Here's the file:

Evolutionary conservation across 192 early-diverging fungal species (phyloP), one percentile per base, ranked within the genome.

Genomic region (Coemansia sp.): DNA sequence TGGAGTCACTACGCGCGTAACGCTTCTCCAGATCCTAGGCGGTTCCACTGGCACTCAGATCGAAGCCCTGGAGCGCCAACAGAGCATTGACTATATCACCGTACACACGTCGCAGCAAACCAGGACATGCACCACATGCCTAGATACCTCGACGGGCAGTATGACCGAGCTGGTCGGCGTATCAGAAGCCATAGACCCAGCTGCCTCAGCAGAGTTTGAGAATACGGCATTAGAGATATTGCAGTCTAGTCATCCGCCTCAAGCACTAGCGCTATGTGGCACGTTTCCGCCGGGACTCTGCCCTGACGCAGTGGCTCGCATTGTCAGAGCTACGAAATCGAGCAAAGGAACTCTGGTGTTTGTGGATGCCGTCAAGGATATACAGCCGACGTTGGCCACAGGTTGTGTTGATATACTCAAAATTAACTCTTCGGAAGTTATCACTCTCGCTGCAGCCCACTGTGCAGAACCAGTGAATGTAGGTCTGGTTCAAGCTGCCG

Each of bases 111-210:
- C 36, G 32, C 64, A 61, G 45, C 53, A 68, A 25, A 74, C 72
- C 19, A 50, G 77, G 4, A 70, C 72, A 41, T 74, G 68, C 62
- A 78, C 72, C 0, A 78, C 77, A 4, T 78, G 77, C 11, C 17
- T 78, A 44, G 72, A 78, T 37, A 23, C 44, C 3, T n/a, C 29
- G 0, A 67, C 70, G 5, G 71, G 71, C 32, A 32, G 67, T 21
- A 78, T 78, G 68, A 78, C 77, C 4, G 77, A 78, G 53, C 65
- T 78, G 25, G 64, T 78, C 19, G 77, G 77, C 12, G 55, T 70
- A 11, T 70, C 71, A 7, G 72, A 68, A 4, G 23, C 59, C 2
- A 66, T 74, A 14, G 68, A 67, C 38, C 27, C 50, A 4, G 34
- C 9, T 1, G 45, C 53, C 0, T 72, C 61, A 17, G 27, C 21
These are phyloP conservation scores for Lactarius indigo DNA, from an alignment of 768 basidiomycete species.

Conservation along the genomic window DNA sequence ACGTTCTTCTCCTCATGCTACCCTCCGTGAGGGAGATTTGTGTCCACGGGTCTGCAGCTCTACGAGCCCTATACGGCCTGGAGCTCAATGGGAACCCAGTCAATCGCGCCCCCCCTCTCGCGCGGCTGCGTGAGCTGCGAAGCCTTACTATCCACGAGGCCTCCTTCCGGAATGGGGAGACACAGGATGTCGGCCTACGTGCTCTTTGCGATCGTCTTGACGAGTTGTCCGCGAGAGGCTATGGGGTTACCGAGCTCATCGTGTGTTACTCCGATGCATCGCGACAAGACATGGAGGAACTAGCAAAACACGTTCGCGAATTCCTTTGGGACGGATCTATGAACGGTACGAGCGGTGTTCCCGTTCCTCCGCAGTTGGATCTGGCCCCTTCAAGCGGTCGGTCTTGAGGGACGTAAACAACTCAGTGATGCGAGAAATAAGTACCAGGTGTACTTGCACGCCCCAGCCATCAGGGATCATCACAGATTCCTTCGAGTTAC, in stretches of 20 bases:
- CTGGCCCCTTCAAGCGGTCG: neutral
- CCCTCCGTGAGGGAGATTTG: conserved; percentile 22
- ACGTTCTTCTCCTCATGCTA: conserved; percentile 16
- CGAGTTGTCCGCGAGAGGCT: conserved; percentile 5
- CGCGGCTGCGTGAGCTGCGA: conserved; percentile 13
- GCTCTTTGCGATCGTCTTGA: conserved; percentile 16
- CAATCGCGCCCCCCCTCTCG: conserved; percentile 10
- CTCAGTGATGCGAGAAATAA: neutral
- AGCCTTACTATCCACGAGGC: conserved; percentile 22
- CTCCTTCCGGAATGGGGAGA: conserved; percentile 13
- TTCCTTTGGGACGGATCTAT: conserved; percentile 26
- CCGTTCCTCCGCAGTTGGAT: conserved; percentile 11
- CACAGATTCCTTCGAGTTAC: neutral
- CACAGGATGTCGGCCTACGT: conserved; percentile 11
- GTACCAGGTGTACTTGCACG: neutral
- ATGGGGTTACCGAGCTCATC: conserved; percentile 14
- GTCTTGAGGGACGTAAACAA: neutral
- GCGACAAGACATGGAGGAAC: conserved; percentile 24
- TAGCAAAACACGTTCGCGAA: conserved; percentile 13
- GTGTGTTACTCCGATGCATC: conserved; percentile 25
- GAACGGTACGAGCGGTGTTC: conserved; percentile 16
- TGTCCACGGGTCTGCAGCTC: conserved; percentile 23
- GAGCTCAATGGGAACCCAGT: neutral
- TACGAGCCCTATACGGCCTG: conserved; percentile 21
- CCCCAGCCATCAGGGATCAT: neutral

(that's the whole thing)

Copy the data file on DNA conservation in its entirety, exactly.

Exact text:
Evolutionary conservation across 192 early-diverging fungal species (phyloP), one percentile per base, ranked within the genome.

Genomic region (Coemansia sp.): DNA sequence TGGAGTCACTACGCGCGTAACGCTTCTCCAGATCCTAGGCGGTTCCACTGGCACTCAGATCGAAGCCCTGGAGCGCCAACAGAGCATTGACTATATCACCGTACACACGTCGCAGCAAACCAGGACATGCACCACATGCCTAGATACCTCGACGGGCAGTATGACCGAGCTGGTCGGCGTATCAGAAGCCATAGACCCAGCTGCCTCAGCAGAGTTTGAGAATACGGCATTAGAGATATTGCAGTCTAGTCATCCGCCTCAAGCACTAGCGCTATGTGGCACGTTTCCGCCGGGACTCTGCCCTGACGCAGTGGCTCGCATTGTCAGAGCTACGAAATCGAGCAAAGGAACTCTGGTGTTTGTGGATGCCGTCAAGGATATACAGCCGACGTTGGCCACAGGTTGTGTTGATATACTCAAAATTAACTCTTCGGAAGTTATCACTCTCGCTGCAGCCCACTGTGCAGAACCAGTGAATGTAGGTCTGGTTCAAGCTGCCG

Each of bases 111-210:
- C 36, G 32, C 64, A 61, G 45, C 53, A 68, A 25, A 74, C 72
- C 19, A 50, G 77, G 4, A 70, C 72, A 41, T 74, G 68, C 62
- A 78, C 72, C 0, A 78, C 77, A 4, T 78, G 77, C 11, C 17
- T 78, A 44, G 72, A 78, T 37, A 23, C 44, C 3, T n/a, C 29
- G 0, A 67, C 70, G 5, G 71, G 71, C 32, A 32, G 67, T 21
- A 78, T 78, G 68, A 78, C 77, C 4, G 77, A 78, G 53, C 65
- T 78, G 25, G 64, T 78, C 19, G 77, G 77, C 12, G 55, T 70
- A 11, T 70, C 71, A 7, G 72, A 68, A 4, G 23, C 59, C 2
- A 66, T 74, A 14, G 68, A 67, C 38, C 27, C 50, A 4, G 34
- C 9, T 1, G 45, C 53, C 0, T 72, C 61, A 17, G 27, C 21
These are phyloP conservation scores for Lactarius indigo DNA, from an alignment of 768 basidiomycete species.

Conservation along the genomic window DNA sequence ACGTTCTTCTCCTCATGCTACCCTCCGTGAGGGAGATTTGTGTCCACGGGTCTGCAGCTCTACGAGCCCTATACGGCCTGGAGCTCAATGGGAACCCAGTCAATCGCGCCCCCCCTCTCGCGCGGCTGCGTGAGCTGCGAAGCCTTACTATCCACGAGGCCTCCTTCCGGAATGGGGAGACACAGGATGTCGGCCTACGTGCTCTTTGCGATCGTCTTGACGAGTTGTCCGCGAGAGGCTATGGGGTTACCGAGCTCATCGTGTGTTACTCCGATGCATCGCGACAAGACATGGAGGAACTAGCAAAACACGTTCGCGAATTCCTTTGGGACGGATCTATGAACGGTACGAGCGGTGTTCCCGTTCCTCCGCAGTTGGATCTGGCCCCTTCAAGCGGTCGGTCTTGAGGGACGTAAACAACTCAGTGATGCGAGAAATAAGTACCAGGTGTACTTGCACGCCCCAGCCATCAGGGATCATCACAGATTCCTTCGAGTTAC, in stretches of 20 bases:
- CTGGCCCCTTCAAGCGGTCG: neutral
- CCCTCCGTGAGGGAGATTTG: conserved; percentile 22
- ACGTTCTTCTCCTCATGCTA: conserved; percentile 16
- CGAGTTGTCCGCGAGAGGCT: conserved; percentile 5
- CGCGGCTGCGTGAGCTGCGA: conserved; percentile 13
- GCTCTTTGCGATCGTCTTGA: conserved; percentile 16
- CAATCGCGCCCCCCCTCTCG: conserved; percentile 10
- CTCAGTGATGCGAGAAATAA: neutral
- AGCCTTACTATCCACGAGGC: conserved; percentile 22
- CTCCTTCCGGAATGGGGAGA: conserved; percentile 13
- TTCCTTTGGGACGGATCTAT: conserved; percentile 26
- CCGTTCCTCCGCAGTTGGAT: conserved; percentile 11
- CACAGATTCCTTCGAGTTAC: neutral
- CACAGGATGTCGGCCTACGT: conserved; percentile 11
- GTACCAGGTGTACTTGCACG: neutral
- ATGGGGTTACCGAGCTCATC: conserved; percentile 14
- GTCTTGAGGGACGTAAACAA: neutral
- GCGACAAGACATGGAGGAAC: conserved; percentile 24
- TAGCAAAACACGTTCGCGAA: conserved; percentile 13
- GTGTGTTACTCCGATGCATC: conserved; percentile 25
- GAACGGTACGAGCGGTGTTC: conserved; percentile 16
- TGTCCACGGGTCTGCAGCTC: conserved; percentile 23
- GAGCTCAATGGGAACCCAGT: neutral
- TACGAGCCCTATACGGCCTG: conserved; percentile 21
- CCCCAGCCATCAGGGATCAT: neutral